Cherry Jones loves company, so it’s fitting that she plays the proprietor of a bed and breakfast in When We Were Young and Unafraid. You won’t find the actress demanding her own dressing room, starring in a one-woman show, or refusing to talk to someone who recognizes her. She’s motivated most by a desire for connection, deep and true, with her role, the other actors, and the audience. Jones balances this yearning for communion with a sense of loneliness—yet none of it seems neurotic. She’s from Tennessee, with an old-fashioned forthrightness that distinguishes her work and conversation. After all, when she won the Tony Award for The Heiress, she became the first Best Actress to out herself by thanking her then-partner, Mary O’Connor. Jones did so simply, treating it not as a landmark, but the easiest, most natural thing to do. In similar no-nonsense fashion, she exposes her characters’ desires and shortcomings with neither elaborate techniques to distance herself from them nor self-congratulation.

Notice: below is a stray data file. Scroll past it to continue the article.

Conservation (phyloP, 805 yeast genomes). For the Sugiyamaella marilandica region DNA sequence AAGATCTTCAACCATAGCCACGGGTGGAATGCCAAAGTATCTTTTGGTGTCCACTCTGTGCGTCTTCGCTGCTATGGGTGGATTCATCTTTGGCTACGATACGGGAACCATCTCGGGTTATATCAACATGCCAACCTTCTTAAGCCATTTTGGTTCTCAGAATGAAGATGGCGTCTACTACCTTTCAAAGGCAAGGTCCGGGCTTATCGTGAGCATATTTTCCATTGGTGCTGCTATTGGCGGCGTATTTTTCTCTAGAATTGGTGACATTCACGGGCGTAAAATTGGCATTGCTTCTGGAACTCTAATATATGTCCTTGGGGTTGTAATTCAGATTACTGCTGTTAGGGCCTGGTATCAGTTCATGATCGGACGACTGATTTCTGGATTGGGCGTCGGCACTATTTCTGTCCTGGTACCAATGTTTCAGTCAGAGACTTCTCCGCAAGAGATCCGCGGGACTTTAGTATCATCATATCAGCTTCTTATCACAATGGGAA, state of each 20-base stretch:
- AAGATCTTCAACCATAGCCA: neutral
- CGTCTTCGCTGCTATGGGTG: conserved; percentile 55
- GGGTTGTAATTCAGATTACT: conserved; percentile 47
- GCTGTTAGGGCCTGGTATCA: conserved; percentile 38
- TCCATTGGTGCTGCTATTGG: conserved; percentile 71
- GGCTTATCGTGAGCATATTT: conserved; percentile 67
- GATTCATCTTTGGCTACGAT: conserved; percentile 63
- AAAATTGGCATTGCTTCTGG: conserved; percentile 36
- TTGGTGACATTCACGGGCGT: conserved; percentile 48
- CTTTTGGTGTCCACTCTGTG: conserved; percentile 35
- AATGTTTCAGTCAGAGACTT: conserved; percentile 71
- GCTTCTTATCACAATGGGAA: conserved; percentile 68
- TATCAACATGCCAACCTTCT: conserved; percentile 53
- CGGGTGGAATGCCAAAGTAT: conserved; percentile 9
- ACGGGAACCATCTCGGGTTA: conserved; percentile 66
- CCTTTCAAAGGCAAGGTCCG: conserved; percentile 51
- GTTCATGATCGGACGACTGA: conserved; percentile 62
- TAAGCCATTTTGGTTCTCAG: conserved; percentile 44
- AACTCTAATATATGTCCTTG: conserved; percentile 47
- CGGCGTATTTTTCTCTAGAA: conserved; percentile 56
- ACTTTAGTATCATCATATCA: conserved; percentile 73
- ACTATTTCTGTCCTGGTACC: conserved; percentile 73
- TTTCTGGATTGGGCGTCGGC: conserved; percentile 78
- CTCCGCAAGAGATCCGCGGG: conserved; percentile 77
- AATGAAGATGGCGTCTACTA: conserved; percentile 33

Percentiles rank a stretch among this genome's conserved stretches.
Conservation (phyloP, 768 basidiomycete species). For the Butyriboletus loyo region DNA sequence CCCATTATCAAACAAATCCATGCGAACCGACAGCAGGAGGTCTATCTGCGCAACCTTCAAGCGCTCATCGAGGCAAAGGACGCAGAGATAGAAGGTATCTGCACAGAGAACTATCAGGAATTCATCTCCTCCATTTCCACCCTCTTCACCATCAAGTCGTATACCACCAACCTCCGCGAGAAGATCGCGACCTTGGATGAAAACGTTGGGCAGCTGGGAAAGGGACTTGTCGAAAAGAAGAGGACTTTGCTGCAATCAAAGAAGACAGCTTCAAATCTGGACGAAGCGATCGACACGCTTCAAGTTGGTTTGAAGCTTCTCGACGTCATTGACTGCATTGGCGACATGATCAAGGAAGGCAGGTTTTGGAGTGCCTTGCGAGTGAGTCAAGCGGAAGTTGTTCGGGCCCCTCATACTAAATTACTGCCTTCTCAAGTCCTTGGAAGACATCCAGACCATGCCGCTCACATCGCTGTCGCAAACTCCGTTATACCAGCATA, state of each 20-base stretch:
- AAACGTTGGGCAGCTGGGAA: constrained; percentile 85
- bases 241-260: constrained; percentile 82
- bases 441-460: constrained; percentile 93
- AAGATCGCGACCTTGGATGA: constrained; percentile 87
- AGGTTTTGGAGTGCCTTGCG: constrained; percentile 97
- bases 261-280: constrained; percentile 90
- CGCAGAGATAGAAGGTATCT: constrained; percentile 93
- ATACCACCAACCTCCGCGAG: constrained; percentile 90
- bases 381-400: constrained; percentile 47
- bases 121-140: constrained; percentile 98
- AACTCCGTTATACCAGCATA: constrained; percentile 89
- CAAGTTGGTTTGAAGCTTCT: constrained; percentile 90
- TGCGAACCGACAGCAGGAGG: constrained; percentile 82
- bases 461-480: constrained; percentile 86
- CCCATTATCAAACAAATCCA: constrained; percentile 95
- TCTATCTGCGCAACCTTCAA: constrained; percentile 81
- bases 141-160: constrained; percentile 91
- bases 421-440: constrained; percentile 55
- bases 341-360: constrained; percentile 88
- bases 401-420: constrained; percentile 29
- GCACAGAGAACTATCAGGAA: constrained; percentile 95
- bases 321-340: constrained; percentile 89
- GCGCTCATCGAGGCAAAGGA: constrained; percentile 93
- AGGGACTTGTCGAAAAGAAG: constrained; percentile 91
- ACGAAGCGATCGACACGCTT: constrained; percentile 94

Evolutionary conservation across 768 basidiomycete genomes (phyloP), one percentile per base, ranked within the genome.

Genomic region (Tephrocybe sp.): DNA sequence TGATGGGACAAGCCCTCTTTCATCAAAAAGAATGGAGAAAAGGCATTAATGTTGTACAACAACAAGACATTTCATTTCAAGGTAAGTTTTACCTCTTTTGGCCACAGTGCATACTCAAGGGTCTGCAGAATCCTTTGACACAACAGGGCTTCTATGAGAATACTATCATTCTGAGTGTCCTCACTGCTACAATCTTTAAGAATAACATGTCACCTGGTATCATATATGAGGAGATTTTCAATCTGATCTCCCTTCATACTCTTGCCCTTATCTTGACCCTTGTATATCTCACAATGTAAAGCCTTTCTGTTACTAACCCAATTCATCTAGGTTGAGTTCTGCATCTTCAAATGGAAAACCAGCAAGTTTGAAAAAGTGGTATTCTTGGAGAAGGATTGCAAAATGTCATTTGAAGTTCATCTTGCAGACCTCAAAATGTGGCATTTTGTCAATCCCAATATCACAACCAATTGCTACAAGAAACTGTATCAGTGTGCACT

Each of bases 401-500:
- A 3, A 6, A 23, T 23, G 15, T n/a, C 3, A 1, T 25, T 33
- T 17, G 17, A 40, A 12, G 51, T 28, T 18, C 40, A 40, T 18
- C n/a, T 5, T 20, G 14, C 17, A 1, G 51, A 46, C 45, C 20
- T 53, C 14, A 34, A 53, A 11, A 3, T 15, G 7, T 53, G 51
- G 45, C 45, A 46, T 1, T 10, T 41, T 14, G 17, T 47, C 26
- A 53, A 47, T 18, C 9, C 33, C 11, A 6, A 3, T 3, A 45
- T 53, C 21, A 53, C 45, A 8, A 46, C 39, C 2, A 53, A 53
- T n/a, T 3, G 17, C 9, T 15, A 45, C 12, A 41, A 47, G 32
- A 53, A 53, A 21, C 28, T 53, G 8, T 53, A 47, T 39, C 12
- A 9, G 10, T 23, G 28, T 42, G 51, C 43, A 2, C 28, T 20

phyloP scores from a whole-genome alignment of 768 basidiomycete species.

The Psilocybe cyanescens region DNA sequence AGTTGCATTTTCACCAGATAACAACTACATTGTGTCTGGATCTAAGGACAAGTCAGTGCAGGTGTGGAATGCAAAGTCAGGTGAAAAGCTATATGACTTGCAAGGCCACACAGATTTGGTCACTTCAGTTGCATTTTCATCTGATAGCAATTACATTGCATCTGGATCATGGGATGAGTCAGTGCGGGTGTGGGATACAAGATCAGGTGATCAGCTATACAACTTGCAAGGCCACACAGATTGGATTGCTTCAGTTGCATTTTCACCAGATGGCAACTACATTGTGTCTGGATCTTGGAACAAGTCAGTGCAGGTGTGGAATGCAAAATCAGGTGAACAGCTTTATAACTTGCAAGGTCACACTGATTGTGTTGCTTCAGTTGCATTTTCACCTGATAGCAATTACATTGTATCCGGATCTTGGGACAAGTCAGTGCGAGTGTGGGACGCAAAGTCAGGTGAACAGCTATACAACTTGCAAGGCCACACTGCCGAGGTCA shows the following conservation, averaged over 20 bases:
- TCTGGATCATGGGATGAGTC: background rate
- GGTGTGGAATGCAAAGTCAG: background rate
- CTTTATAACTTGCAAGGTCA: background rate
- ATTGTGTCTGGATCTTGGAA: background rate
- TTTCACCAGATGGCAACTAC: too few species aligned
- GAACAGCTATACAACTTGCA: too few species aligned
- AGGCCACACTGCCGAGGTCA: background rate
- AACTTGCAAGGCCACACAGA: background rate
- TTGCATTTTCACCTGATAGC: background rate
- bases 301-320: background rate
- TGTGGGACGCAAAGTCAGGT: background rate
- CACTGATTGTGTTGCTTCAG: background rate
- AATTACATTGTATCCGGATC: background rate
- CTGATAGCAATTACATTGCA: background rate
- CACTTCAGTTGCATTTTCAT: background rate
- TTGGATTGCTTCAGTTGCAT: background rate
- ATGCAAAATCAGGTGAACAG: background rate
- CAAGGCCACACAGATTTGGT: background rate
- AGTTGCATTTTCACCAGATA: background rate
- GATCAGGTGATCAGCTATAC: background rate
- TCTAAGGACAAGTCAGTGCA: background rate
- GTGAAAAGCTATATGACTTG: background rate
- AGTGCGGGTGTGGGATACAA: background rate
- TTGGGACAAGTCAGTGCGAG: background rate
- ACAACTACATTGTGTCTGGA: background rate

The open-faced actor currently has her work cut out for her playing the emotionally shut-off Agnes. Playwright Sarah Treem, a writer and co-executive producer on House of Cards, endows Jones’s character, who’s forced to deal with other people every waking moment, with limited social skills. As a result, the actress not only has to master a steady stream of rituals as if they’re second nature; she has to alter her own essential transparency. This frisson adds a layer of tension to an already fraught work, which ambitiously maps out the personal and political crosscurrents navigated by American women in 1972. Agnes’s B&B serves as a clandestine shelter for abused women, and while trying to protect her young ward, Penny (Homeland’s Morgan Saylor), from the everyday predations of high school boys, she takes in a savagely beaten young wife, Mary Anne, (Zoe Kazan). Soon Agnes attracts the attention of Hannah an African-American lesbian separatist, made charismatically believable by Cherise Boothe.
Agnes is in her 50s. The three other women in When We Were Young are in their teens, 20s, and 30s. Before a performance of the play, I spoke with Jones about going through each of those stages in her own life and work.